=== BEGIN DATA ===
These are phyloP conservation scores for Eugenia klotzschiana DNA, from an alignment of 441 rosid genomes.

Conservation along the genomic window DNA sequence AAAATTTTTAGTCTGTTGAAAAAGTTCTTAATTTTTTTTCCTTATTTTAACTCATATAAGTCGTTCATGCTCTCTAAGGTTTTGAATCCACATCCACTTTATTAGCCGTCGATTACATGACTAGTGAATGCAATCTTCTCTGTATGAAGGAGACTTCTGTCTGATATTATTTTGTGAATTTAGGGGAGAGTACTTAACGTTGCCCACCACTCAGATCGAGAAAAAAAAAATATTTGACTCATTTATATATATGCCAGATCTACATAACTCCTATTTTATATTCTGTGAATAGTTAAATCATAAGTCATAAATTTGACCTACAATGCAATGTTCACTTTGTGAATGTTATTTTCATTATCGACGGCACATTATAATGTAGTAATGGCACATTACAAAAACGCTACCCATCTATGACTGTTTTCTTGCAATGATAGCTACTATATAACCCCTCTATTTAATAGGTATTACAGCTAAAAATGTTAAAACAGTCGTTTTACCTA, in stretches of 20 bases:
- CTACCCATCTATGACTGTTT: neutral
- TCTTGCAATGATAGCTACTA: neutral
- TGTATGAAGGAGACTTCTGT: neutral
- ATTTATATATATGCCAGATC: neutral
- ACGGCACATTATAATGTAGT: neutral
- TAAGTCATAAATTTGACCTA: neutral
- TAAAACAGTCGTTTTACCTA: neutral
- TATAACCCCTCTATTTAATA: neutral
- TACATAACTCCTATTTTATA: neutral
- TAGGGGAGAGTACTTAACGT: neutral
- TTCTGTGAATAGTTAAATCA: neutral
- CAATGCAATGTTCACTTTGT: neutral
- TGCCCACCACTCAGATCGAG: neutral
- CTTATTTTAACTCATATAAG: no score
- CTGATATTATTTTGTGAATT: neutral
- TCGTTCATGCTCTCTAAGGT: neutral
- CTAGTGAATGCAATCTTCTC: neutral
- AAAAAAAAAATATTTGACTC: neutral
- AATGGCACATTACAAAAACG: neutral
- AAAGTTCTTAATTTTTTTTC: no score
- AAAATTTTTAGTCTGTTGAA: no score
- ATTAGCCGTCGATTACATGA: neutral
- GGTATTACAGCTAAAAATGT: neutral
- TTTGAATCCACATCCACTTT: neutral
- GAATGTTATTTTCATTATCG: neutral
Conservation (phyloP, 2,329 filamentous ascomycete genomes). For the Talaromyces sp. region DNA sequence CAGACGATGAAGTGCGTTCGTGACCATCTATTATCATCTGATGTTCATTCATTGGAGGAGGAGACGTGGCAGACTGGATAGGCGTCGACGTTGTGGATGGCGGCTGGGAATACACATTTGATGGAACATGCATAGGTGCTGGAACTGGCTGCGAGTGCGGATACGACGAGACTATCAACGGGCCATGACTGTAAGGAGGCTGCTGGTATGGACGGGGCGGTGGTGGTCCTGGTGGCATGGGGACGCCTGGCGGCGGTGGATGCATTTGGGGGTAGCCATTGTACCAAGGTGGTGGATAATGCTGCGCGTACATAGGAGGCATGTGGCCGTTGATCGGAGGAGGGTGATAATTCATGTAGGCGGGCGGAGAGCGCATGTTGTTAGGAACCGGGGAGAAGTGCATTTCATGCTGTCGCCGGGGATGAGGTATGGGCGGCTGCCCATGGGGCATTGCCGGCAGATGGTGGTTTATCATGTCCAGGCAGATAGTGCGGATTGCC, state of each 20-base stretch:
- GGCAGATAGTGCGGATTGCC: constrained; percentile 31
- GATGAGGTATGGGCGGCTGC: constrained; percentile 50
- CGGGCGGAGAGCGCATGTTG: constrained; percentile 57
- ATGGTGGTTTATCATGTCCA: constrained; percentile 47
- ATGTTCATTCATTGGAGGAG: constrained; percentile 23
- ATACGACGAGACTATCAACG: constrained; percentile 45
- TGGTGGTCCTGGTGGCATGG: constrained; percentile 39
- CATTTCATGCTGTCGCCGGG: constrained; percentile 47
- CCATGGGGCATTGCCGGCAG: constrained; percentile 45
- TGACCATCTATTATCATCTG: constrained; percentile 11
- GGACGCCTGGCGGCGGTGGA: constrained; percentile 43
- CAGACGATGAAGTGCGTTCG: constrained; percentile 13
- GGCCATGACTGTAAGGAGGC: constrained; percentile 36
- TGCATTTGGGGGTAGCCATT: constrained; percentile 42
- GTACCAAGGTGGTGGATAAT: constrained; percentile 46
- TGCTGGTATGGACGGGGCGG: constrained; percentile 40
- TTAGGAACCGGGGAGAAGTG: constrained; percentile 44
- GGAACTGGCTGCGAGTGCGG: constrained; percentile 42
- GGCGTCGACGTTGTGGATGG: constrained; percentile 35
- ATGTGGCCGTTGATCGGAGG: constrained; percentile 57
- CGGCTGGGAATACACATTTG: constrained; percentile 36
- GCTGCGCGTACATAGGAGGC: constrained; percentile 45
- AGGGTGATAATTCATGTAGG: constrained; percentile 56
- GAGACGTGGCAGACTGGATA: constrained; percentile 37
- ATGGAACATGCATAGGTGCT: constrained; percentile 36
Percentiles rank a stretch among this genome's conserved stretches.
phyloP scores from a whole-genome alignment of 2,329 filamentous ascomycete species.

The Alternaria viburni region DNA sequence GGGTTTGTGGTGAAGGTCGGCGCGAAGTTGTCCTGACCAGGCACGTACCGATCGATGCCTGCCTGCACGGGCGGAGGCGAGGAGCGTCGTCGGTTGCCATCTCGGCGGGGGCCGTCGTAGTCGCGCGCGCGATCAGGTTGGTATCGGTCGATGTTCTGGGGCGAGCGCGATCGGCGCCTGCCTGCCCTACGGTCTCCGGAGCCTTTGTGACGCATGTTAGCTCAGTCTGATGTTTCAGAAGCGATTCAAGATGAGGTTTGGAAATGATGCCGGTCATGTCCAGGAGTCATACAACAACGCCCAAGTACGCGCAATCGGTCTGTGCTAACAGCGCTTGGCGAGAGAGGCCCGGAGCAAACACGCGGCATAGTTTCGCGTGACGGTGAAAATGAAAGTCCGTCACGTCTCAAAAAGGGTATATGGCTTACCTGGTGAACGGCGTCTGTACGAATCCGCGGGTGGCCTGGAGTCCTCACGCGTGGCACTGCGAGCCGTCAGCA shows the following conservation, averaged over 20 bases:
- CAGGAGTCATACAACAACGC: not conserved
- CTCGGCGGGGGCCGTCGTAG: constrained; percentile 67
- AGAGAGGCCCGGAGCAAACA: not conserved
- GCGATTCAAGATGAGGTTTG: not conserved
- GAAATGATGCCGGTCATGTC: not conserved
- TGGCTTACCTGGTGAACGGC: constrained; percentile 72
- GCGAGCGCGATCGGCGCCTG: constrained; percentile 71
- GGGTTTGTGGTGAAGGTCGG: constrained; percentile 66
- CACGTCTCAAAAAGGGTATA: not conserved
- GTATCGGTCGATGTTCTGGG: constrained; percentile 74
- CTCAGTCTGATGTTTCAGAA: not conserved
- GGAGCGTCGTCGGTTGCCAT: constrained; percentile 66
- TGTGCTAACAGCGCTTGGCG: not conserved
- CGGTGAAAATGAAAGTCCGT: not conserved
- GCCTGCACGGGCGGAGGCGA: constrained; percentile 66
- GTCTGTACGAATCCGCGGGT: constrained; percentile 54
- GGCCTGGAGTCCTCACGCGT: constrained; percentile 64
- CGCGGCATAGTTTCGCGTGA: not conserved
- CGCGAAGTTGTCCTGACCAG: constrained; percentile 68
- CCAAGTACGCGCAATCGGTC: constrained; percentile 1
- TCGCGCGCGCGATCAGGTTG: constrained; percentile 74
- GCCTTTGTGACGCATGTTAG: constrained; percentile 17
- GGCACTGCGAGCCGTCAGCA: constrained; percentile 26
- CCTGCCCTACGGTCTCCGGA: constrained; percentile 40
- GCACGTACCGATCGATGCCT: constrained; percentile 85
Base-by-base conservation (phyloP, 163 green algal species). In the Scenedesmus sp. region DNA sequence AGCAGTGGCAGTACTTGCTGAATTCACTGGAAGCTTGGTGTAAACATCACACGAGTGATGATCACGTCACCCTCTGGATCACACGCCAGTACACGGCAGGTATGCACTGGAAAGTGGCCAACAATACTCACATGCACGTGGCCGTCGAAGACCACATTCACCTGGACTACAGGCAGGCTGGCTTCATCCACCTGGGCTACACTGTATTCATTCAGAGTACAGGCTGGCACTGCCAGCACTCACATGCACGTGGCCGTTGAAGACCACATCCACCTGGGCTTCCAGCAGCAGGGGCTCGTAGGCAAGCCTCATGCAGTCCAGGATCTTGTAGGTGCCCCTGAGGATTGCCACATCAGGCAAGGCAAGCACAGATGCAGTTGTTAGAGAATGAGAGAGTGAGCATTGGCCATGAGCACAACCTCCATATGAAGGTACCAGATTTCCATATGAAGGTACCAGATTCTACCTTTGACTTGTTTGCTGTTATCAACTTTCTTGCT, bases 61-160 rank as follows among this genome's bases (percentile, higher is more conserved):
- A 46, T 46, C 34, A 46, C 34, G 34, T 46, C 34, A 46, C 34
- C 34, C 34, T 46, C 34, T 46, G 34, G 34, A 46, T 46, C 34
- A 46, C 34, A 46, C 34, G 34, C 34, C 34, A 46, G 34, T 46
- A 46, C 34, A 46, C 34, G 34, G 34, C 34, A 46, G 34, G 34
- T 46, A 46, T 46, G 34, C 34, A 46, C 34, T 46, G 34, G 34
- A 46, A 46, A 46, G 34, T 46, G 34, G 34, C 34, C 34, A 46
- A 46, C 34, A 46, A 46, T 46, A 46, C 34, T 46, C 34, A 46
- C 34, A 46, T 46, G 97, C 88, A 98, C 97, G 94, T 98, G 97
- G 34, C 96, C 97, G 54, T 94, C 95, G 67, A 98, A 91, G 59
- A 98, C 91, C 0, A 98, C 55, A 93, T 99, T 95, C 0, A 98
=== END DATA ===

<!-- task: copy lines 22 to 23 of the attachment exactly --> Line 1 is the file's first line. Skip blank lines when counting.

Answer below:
- AAAGTTCTTAATTTTTTTTC: no score
- AAAATTTTTAGTCTGTTGAA: no score